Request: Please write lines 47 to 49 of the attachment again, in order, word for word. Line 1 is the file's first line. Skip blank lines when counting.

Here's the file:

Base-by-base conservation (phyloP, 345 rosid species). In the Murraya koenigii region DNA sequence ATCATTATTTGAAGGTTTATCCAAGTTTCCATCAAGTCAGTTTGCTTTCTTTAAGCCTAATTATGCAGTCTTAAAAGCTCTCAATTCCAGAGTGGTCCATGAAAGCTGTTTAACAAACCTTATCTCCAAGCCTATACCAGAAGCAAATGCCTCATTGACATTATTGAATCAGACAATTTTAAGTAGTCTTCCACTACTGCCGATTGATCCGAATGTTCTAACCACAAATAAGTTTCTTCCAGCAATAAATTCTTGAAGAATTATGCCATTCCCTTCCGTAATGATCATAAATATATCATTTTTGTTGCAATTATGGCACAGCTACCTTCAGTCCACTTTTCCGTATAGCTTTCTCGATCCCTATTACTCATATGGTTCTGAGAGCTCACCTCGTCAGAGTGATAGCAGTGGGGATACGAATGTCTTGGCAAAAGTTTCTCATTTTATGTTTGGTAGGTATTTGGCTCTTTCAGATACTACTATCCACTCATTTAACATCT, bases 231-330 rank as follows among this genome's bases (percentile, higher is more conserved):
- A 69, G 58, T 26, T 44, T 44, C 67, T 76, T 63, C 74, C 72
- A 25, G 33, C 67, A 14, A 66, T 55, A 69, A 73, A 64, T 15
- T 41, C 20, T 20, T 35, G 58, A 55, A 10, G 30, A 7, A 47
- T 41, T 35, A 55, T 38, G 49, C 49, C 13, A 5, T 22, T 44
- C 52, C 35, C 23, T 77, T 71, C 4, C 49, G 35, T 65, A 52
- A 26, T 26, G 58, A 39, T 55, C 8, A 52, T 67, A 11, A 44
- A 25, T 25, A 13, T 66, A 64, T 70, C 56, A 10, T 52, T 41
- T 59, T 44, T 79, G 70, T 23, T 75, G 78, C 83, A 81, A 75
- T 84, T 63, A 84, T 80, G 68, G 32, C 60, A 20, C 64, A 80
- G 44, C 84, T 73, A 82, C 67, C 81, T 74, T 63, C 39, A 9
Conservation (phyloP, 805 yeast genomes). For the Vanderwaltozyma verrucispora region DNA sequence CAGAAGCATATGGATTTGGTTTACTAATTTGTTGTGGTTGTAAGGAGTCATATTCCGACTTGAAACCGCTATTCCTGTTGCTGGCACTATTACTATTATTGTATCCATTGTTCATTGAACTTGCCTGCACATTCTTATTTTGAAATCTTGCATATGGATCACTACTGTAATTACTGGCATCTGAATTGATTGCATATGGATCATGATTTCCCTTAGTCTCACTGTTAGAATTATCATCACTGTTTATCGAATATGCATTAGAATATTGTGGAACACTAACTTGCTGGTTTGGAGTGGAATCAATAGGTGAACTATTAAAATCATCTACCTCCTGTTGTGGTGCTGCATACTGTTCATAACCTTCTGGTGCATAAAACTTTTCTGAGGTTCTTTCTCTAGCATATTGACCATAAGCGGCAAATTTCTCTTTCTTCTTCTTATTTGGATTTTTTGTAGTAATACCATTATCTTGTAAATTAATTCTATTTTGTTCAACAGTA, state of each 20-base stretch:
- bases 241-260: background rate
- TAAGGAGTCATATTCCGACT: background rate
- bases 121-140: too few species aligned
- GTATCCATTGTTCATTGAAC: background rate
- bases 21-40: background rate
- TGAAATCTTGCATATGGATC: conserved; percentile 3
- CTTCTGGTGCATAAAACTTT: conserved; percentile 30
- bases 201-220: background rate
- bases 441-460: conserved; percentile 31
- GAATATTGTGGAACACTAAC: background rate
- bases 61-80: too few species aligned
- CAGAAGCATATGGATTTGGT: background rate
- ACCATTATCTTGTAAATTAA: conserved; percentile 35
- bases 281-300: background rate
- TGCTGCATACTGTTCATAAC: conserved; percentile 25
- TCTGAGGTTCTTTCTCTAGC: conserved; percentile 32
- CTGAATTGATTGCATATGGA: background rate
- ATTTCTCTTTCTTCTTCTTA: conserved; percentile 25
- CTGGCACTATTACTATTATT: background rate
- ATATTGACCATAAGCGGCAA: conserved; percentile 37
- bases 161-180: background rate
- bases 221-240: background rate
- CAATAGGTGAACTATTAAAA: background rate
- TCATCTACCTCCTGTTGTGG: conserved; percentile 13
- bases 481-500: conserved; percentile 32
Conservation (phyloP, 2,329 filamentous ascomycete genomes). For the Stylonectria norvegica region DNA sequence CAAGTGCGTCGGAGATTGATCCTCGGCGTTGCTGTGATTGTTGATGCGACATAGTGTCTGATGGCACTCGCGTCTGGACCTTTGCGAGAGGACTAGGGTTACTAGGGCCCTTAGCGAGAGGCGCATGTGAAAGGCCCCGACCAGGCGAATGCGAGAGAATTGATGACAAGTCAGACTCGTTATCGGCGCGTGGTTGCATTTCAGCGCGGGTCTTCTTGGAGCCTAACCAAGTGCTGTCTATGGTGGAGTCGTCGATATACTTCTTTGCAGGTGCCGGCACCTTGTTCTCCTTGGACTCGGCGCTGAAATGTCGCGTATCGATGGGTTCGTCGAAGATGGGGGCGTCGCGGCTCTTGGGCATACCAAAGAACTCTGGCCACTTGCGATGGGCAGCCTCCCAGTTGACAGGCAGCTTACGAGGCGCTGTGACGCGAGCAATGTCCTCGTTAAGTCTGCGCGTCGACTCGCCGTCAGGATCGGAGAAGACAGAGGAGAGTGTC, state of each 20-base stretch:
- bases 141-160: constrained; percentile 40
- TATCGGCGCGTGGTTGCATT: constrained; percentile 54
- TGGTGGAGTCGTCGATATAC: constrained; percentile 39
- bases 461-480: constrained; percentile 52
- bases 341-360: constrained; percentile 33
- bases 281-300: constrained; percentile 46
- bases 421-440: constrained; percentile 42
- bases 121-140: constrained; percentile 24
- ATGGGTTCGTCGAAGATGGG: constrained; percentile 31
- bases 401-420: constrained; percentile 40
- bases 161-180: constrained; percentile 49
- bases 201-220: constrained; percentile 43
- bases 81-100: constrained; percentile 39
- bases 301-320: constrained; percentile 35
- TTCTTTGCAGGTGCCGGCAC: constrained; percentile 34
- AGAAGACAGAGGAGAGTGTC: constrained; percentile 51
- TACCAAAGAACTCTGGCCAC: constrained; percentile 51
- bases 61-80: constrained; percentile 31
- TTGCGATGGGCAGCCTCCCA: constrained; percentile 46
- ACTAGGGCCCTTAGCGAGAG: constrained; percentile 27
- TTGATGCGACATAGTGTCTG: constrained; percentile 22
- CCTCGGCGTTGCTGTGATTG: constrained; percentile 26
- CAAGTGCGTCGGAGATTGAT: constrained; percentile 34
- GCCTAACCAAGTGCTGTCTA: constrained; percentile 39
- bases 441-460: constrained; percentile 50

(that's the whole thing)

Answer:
- ATGGGTTCGTCGAAGATGGG: constrained; percentile 31
- bases 401-420: constrained; percentile 40
- bases 161-180: constrained; percentile 49